“This is an important project because of the inherent flooding within the village,” McGinty said. “We have rolled over a budget surplus of $1.1 million from Phase 1 because we came in under budget.”
The projects fall under FEMA’s Hazard Mitigation Grant Program, which enables officials to establish priorities aimed at increasing the state’s resiliency after a storm. The final engineering for the project should be completed by April 2020, and the total cost will not exceed $33.6 million, according to FEMA.
During Sandy, Island Park was inundated with six to eight feet of saltwater, which flooded many homes and businesses in the village and caused the schools, the firehouse, places of worship and Village Hall to close for weeks. Areas such as Francis Hegarty Elementary School also face issues with full-moon high tides, which at times cause flooding outside the doorway as students enter and leave the building.
McGinty said village officials have sent out a request for proposals for the design and engineering parts of the project. He said there was no deadline for when a contract would be put out to bid, but noted that he expected it to be fast-tracked. He added that a lot went into writing the RFP, including studies of specific drains in the village as well as anecdotal information collected from residents who have dealt with flooding over the years. McGinty said he expected the design phase to last three to six months and for construction to follow.
Flooding during Sandy also heavily damaged the Island Park firehouse, and McGinty said another project in 2019 would be the completion of the resiliency and hardening of the facility. The work will cost $1.5 million, McGinty said, and will be funded by FEMA and the Governor’s Office of Storm Recovery. The project involves the resiliency and hardening of the second floor of the firehouse, which serves as the Emergency Management Center, and will include dry flood proofing all around the building. McGinty said the design phase is nearing completion, and he expected the project to be finished in about nine months once construction begins.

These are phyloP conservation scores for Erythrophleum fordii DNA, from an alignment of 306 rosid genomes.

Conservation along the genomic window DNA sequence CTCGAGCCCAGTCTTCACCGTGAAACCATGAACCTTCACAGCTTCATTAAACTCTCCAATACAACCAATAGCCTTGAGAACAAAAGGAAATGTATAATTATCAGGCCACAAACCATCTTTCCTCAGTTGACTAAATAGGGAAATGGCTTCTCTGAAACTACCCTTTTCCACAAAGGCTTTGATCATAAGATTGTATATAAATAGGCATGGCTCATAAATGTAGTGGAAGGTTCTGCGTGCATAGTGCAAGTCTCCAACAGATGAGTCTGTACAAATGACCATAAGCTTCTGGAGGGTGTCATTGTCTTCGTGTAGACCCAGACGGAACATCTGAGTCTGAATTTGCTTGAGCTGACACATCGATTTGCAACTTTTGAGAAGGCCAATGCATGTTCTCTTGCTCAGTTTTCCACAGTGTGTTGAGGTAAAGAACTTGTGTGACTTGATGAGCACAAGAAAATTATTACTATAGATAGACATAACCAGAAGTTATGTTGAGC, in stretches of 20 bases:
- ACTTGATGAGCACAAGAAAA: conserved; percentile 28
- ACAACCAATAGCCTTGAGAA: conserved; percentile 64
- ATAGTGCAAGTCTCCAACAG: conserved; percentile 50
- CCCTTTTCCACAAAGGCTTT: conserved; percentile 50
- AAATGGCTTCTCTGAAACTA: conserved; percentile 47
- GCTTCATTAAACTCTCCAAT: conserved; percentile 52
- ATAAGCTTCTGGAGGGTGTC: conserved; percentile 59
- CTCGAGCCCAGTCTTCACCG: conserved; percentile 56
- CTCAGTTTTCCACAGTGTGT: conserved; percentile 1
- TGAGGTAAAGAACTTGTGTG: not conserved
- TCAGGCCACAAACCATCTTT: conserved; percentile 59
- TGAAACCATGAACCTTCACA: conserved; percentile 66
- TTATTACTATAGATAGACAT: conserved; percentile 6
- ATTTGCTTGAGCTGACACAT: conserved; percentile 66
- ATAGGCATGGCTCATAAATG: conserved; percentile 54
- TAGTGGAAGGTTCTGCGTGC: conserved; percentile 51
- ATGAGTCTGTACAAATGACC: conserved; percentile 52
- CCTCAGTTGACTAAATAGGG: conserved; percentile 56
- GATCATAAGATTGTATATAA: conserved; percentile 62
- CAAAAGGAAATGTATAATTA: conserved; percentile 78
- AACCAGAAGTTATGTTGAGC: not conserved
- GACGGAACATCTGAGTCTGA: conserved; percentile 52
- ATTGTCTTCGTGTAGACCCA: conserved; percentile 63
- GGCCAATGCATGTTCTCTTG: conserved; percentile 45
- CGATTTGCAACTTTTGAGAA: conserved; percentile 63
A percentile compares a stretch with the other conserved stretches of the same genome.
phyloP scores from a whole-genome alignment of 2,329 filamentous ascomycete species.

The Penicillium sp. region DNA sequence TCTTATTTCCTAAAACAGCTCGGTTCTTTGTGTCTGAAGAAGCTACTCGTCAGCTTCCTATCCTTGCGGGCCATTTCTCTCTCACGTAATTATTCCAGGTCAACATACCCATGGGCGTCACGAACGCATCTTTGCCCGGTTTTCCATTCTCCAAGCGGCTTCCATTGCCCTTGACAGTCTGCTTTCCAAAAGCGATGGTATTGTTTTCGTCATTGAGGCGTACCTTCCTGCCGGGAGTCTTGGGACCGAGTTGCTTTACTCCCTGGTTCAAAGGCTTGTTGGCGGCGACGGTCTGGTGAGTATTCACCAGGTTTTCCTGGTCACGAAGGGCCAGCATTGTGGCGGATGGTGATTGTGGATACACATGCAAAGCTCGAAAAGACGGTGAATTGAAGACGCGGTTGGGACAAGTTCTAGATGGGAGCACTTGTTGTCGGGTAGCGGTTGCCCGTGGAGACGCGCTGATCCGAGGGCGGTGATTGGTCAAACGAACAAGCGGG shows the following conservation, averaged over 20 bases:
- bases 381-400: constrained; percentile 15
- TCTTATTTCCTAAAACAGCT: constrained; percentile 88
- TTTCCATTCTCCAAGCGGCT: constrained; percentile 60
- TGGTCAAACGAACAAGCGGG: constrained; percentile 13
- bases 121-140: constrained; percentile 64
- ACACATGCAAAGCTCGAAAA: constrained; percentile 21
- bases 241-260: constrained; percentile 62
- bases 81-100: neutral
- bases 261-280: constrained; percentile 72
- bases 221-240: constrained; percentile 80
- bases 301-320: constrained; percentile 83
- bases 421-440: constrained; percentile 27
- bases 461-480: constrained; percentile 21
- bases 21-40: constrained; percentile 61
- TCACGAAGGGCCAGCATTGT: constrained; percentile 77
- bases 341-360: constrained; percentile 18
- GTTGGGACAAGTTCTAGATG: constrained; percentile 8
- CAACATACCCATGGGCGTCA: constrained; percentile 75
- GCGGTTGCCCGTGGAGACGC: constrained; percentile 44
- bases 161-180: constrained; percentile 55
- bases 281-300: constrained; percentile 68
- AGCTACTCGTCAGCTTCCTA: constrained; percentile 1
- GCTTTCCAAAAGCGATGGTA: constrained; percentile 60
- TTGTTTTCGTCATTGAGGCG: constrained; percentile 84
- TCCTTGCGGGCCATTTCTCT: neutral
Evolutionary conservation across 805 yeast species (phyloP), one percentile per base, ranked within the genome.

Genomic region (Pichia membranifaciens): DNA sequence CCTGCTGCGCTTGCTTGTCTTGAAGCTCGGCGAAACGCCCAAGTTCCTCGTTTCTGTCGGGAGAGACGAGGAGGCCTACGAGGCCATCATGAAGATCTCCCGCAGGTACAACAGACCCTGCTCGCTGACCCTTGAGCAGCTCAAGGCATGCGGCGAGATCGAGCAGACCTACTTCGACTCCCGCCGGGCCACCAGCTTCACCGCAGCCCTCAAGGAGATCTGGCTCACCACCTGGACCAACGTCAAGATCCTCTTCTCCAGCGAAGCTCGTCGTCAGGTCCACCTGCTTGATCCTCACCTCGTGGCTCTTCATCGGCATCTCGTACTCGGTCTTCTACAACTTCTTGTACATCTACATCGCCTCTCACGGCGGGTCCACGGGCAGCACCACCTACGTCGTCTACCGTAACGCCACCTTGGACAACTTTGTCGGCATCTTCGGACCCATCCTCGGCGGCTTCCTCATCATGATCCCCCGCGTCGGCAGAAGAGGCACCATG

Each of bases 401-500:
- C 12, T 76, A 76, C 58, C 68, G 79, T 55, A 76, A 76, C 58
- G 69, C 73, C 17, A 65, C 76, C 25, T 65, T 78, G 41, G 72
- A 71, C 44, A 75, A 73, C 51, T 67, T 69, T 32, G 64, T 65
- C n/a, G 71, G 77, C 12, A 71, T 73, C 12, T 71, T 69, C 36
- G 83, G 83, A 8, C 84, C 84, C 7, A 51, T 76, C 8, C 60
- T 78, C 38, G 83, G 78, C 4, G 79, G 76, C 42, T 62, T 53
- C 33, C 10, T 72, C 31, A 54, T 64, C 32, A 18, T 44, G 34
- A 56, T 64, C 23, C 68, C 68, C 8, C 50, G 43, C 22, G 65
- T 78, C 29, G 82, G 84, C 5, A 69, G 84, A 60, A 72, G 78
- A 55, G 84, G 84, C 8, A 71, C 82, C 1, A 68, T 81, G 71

The Fire Department will also receive a new training center this year, which will be built behind the Island Park Department of Public Works headquarters, on the north end of the village. McGinty said firefighters have faced several challenges now that about 175 homes within the village have been raised after Sandy, and the center will focus on training them on different techniques to respond to emergencies at such residences.
“The raised homes have brought new challenges to our firefighters, and this will train them to address those challenges,” he said.
The project costs $330,000, the majority of which has been funded by the state and a grant secured by State Sen. Todd Kaminsky. It is likely to be completed in the spring.
Village officials are also working on a design for a new courtroom at Village Hall. The addition will be on the east side of the building, by Nassau Lane, and will replace three large trailers that officials now use for court proceedings in the Village Hall parking lot. There are also plans to add a Nassau County Police Department substation at the site of the old Village Hall, which was demolished in 2015 after being damaged by Sandy.
Outside of the village, the Town of Hempstead is also contemplating a proposal from the Arlington, Va.-based AvalonBay Communities to construct a a $90 million, 172-unit luxury apartment complex at the site of the former Harbor Isle petroleum facility in Island Park.
The complex would be built after a decade-long controversy about developing the site. The lot was found to have contaminated soil and groundwater from when it was a petroleum facility. The town’s Industrial Development Agency approved a preliminary resolution for the 11.6-acre lot on Sept. 18, granting tax-relief measures for AvalonBay Communities’ planned development.